A three-year study of positive blood cultures, with emphasis on prognosis

Rev Infect Dis. Jan-Feb 1991;13(1):34-46. doi: 10.1093/clinids/13.1.34.


A study of 37,156 blood cultures over a 3-year period yielded 1,972 positive blood culture episodes, of which 63% were of clinical significance, 26% represented contamination, 7% represented transient bacteremia, and 3% were of indeterminate significance. Mortality curves were calculated for clinically significant bacteremia according to etiologic organism and source. Several curves with different shapes were demonstrated. Quantitative differences were noted between cases of bacteremia arising from different sources and caused by different organisms. No mortality was associated with bacteremia of bone and joint origin. Mortality from bacteremic pneumococcal pneumonia, bacteremia with Escherichia coli of urinary tract origin, endocarditis, and beta-hemolytic streptococcal bacteremia showed an early plateau effect, with a drop before day 20. Cases of bacteremia from intravascular sources other than endocarditis were associated with no initial mortality, but mortality rose progressively after day 5. Bacteremia related to most organisms and sources was associated with mortality that continued until at least day 20.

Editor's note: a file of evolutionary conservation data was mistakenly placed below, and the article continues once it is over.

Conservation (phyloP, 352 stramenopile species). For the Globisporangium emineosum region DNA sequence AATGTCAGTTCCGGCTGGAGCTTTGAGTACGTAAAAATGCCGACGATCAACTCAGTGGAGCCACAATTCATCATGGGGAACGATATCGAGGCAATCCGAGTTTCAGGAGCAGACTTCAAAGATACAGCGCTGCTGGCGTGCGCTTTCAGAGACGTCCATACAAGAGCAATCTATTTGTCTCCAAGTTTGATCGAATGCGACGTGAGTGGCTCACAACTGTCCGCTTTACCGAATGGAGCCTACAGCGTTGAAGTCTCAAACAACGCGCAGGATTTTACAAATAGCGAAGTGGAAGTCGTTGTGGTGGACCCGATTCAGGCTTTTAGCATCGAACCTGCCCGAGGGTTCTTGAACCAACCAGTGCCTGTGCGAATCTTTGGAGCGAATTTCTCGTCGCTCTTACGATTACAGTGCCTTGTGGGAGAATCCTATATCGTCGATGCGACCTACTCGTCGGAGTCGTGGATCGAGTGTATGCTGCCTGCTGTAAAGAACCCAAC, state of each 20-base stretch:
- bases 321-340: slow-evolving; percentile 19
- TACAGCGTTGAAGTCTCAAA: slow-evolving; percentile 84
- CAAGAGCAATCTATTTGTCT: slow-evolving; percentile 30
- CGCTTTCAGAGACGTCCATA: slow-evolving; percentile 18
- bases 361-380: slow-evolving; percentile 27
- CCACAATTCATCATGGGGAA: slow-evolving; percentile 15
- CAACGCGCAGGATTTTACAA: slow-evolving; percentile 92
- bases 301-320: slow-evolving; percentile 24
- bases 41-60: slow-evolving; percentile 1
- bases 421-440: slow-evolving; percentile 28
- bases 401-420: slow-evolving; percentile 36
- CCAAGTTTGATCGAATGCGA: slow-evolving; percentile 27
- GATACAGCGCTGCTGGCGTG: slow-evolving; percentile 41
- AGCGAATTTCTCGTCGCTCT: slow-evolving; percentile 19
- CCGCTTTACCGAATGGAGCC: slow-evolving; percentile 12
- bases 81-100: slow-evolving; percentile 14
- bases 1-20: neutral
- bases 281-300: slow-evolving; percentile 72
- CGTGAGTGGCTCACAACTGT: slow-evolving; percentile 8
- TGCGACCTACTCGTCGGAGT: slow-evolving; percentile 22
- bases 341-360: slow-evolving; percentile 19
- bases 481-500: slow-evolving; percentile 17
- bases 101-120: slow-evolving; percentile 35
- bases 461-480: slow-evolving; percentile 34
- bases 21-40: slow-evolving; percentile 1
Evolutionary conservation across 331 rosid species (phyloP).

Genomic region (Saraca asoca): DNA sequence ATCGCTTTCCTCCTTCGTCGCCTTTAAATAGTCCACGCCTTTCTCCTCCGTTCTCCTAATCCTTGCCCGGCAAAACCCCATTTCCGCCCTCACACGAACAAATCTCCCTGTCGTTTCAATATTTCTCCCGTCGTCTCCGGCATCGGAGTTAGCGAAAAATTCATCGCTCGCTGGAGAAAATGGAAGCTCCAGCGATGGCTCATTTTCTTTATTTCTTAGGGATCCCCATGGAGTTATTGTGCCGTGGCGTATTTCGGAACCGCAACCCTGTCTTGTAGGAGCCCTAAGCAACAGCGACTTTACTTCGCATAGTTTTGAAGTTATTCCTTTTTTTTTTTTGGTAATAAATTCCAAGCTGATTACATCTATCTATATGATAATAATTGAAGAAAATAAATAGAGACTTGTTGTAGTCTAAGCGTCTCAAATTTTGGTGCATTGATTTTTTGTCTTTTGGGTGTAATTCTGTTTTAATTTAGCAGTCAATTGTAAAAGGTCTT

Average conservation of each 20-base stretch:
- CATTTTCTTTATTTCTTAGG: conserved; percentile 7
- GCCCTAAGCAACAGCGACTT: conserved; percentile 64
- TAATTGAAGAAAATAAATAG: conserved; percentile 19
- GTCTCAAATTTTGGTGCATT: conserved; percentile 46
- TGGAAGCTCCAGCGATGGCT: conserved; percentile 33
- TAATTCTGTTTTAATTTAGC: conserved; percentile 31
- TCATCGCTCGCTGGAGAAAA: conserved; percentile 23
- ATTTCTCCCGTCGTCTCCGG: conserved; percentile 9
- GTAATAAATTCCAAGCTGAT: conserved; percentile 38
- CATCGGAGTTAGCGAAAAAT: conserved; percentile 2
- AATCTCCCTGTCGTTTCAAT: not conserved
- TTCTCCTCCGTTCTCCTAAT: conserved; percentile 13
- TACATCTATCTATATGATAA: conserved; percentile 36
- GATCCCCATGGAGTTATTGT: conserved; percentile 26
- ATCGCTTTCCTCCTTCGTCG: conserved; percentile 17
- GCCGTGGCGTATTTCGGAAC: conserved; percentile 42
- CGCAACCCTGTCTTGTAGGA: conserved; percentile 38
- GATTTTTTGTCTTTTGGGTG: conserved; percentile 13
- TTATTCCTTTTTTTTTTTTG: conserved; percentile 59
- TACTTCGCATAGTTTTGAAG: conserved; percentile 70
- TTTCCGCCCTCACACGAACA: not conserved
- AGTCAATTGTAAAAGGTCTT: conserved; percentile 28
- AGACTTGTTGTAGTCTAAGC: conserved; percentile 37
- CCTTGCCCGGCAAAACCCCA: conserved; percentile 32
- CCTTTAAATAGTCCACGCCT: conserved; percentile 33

MeSH terms

  • Adult
  • Aged
  • Female
  • Humans
  • Male
  • Middle Aged
  • Prognosis
  • Sepsis / microbiology*
  • Sepsis / mortality